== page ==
Guest Blog: Thomas Roskewich

Hi, my name is Thomas; I am a grade 10 student in Junior Achievement who has been shadowing Top Draw.  In Junior Achievement, you make a company from scratch and build your own product and sell it like a real business. At the end of JA, you liquidate all of your materials and the profits are split by shares. It is a really fun program, and I would recommend it to anyone who is interested in marketing and management.

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When I am online, one of my favourite programs that I like to use is Steam. Steam is a game store library that you can buy games and download them, all online. One of the last games I purchased was Starbound. It’s like Terraria but it has rocket ships and space travel, so it’s better. The first game I ever played on steam was Team Fortress 2, back when you had to pay for it. Luckily I got a guest pass, and figured out that it didn’t work because my computer back then was terrible.

With steam, it is easy to fill your library with games since they go on sale frequently. Steam is probably the best game service out there with its huge selection of games and demos. Origin (EA’s equivalent to steam) is terrible because of its ripped off in-game overlay, lack in sales and how Origin is limited to only EA’s games, meaning if you only want one game from EA, you will have to download origin specifically for that game.

If I ever get really bored, I might go on Andkon arcade. It’s a website that has a bunch of free fun games that can range from extremely difficult to extremely easy. They have games sectioned off into different areas so if you want a certain genre of games you can easily find them. Andkon also has a search feature, so if you have a game that you really like, you can use the search to find it quickly. Andkon will always be fun, but they seem to not be updating anymore, which is a shame.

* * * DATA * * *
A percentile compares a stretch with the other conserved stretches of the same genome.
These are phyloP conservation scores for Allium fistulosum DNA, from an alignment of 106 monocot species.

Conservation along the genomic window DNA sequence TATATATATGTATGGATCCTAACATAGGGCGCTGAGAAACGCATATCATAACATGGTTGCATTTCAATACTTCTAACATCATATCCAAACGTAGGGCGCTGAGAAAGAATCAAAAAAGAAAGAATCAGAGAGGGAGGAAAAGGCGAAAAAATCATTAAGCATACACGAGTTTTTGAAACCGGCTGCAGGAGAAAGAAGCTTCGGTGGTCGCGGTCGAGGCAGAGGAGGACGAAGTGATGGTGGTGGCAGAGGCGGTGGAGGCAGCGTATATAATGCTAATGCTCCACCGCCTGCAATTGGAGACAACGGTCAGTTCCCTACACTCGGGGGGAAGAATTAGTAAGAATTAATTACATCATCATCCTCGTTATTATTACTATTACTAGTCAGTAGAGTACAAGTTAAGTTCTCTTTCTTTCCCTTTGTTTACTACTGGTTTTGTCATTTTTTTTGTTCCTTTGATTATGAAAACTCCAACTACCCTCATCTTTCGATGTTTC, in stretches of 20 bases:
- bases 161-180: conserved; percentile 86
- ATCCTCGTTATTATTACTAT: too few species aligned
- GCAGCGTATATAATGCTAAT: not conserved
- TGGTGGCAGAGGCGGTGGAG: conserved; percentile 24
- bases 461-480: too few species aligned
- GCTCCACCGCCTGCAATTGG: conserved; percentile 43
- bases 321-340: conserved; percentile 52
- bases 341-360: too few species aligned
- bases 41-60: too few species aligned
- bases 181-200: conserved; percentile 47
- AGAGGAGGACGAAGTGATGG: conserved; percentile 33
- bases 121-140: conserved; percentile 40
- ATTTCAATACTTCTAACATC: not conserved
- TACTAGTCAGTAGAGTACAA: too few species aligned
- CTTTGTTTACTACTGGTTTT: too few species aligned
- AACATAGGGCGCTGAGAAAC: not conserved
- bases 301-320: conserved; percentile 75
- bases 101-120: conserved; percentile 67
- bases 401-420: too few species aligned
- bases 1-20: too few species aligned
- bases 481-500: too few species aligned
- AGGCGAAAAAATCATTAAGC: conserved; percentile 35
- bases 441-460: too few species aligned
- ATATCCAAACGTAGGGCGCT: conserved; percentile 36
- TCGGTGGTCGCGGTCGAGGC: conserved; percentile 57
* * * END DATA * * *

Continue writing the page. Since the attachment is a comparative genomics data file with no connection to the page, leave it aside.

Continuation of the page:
When I want to get more games, I would usually buy a humble bundle. Humble bundles are game bundles that you can pay what you want for them and you can choose where you want your money to go to. Your money can go towards charity, the game developers or the Humble Bundle website, which I find is great how most of the profit goes to charity. The Humble Bundle also has weekly, smaller game bundles but the ones that you will probably want to grab are the ones on the front page since they can contain full, well-known games. When you can’t find a game in a package that you want, there is always the store. On the store, you can find games that could be cheaper then Steams deals, so you could save around 10$. If you want a game, check on the Humble Store first, 10% of each purchase goes to charity

Thomas came into Top Draw on Wednesday as part of his Junior Achievement program, we immediately put him to work…

Thomas chose to write about his favourite activities while online. The particular factors that go into his decisions around purchasing games, even identifying the preference to purchase games via the Humble Store, due to their commitment to charity. Thomas even gave a critique on the various online gaming platforms, ranking choice as a key factor in determining his brand loyalty. Thomas’ generation has essentially grown up online and his blog post provided a glimpse at a demographic that are much more discriminate in their consumerism, then many give them credit for.

Thanks again for the awesome post Thomas.